Paul Graham points out something that David Romer also points out relatively early in his textbook Advanced Macroeconomics, the value of goods and services depends significantly on where they are located and when they are received. For instance, an umbrella is much more valuable in Washington where it rains often than in Arizona where it rains very rarely. Taking this further, an umbrella is more valuable when it is about to rain or when it is currently raining than it would be if there was no rain at that moment.
This brings up an interesting aspect of what "wealth" really is. In this context, Graham is stating that wealth is derived from value. The umbrella becomes more valuable in rainy areas. That value is reflected in the amount of money people would be willing to pay for it. Creating wealth is the process of creating appraisable value. As Graham has explained, one way to create value is to move things around. When we move the umbrella from Arizona to Washington, we create value, and therefore we create wealth.
So, what other processes create value?
Well, perhaps the most obvious process would be production. Production is the process of combining and altering various inputs (resources) in order to create a final product. If the final product is, for whatever reason, more useful/more valuable than the sum of the initial inputs, value (and therefore wealth) has been created. This is why you're willing to pay more for a car than you would be for the sum of its components.
The same goes for services. A person who performs a service, like a doctor fixing a broken bone, creates value in the service that he/she performs. In the case of the doctor, the wealth created is the value derived from his patient having a fixed bone minus the initial inputs used (bandages, casts, etc). This is why you're willing to pay more for your leg to be healed than you would be for the materials to heal it.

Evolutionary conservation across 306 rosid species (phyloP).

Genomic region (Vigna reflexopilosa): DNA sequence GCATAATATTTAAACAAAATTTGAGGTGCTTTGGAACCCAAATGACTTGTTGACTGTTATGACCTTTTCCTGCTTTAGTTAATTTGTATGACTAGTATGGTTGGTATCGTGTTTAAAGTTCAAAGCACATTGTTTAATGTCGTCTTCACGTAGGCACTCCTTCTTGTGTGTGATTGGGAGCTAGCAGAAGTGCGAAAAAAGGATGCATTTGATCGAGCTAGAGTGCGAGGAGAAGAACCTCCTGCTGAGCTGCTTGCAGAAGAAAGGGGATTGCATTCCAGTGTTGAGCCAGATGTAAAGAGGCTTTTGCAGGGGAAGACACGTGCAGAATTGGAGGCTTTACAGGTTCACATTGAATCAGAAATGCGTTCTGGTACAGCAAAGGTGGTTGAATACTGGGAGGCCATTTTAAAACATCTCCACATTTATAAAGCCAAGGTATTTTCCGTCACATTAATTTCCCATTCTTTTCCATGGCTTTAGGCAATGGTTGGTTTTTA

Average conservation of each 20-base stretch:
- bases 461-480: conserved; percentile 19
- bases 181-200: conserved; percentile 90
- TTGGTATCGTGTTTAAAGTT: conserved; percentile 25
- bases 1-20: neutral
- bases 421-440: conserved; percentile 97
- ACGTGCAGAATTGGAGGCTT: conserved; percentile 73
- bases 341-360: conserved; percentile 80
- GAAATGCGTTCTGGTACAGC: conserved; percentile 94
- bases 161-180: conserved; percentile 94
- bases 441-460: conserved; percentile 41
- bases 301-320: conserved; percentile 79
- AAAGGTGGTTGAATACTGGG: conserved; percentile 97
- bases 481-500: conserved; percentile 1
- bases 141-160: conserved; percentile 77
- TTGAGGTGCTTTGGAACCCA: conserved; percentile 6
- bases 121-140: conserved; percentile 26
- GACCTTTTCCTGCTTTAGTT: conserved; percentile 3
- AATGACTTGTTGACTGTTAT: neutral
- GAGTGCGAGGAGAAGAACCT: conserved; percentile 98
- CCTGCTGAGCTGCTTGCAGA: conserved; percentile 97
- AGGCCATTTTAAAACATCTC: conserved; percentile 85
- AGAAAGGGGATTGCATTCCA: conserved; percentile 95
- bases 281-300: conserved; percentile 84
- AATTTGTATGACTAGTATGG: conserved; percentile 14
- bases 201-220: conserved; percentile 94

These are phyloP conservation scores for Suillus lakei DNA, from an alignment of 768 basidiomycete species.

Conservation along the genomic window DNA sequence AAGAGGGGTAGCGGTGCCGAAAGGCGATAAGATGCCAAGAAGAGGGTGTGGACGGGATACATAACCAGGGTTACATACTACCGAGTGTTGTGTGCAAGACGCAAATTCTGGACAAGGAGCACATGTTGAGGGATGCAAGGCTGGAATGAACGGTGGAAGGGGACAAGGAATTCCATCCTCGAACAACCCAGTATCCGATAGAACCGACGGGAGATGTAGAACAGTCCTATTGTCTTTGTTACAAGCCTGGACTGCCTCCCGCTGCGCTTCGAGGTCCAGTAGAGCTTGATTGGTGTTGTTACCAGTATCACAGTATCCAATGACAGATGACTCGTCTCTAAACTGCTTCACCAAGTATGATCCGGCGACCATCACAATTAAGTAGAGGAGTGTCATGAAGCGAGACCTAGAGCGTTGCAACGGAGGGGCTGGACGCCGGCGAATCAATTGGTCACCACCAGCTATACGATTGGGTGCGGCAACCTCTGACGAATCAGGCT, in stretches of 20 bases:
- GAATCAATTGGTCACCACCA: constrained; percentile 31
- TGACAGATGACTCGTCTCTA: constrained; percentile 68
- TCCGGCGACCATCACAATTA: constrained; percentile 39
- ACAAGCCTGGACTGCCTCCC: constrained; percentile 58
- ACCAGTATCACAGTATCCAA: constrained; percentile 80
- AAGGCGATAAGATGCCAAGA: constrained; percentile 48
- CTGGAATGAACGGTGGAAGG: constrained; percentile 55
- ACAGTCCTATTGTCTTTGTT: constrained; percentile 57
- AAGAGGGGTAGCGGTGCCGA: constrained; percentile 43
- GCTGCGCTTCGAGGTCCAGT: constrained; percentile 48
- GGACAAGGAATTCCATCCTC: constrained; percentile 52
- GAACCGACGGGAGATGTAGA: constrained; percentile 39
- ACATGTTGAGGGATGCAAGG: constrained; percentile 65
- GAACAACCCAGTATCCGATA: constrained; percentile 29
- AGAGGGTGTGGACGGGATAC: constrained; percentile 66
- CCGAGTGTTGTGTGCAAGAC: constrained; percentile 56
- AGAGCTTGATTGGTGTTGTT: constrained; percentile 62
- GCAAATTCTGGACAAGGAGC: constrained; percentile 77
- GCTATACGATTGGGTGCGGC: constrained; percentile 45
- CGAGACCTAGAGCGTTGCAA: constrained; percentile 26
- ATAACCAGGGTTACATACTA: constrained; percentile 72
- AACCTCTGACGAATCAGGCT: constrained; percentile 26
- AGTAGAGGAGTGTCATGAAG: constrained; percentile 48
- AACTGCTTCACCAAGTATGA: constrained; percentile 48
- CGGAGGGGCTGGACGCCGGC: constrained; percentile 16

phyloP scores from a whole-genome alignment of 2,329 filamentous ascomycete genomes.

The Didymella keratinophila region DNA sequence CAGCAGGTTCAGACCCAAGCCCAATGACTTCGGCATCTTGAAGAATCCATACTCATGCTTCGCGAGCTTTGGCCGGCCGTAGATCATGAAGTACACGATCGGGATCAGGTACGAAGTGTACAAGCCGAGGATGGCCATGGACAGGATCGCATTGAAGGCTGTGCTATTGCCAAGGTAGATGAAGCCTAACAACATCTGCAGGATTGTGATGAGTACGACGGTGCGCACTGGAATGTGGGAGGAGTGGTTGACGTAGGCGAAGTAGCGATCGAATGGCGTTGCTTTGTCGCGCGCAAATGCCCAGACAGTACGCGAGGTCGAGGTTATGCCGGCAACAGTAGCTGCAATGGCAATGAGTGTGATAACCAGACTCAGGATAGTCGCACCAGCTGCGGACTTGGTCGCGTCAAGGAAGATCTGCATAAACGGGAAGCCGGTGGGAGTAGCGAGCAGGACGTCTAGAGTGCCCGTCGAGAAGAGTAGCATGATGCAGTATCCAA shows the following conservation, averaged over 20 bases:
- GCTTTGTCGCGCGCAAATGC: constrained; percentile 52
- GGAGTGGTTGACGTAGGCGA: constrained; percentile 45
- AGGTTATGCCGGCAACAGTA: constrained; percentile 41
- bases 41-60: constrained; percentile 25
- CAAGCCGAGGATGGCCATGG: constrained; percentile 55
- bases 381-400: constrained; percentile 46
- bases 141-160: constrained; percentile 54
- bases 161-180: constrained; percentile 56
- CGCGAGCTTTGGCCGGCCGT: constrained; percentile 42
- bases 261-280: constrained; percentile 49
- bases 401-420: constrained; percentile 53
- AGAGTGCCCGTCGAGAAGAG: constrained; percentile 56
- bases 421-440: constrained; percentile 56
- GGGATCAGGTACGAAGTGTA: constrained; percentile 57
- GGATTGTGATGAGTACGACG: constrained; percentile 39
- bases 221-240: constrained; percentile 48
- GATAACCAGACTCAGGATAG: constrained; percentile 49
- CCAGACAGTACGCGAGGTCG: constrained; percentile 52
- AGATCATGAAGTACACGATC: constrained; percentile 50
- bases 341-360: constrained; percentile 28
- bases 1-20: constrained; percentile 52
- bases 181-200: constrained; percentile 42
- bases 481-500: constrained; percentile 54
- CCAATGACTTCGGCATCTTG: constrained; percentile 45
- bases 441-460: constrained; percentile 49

However, there are other ways of creating value as well. Instead of creating value by moving things from one environment to another, we can sometimes change the environment in which things are located. For instance, we could conceivably increase the amount of precipitation in Arizona (Don't believe me?), thus making umbrellas more valuable and thus creating wealth. Or with global warming, land in Georgia becomes beachfront on the Atlantic, thus "creating" wealth. More practically, we can change less drastic components of our environment to make certain businesses or assets more valuable. For instance, ending violence in Syria would make all businesses/land in Syria significantly more valuable as the potential of destruction or confiscation is now far lower. Reducing obesity and illnesses like Alzheimer's Disease can create a more productive workforce. A more productive workforce is more "valuable" and thus wealth is created. In short, any change to the environment that makes the objects in that environment "more valuable" would create wealth.
Finally, sometimes wealth can be created not only through making things, moving things, and changing the environment in which things are, but also by changing the evaluation of wealth. For instance, some objects derive their value purely based on consumer preferences. "Silly Bands," "Beanie Babbies," and to some extent jewelry and art work are all examples of items with significant fluctuations in price unrelated to any of the factors above. The largest driver of what value art work holds is its popularity. No one willing to buy Van Gogh's artwork when he was alive but now his pieces are worth astronomical sums. The artwork is the same. The only change was its popularity. The value increased based solely on how value was appraised.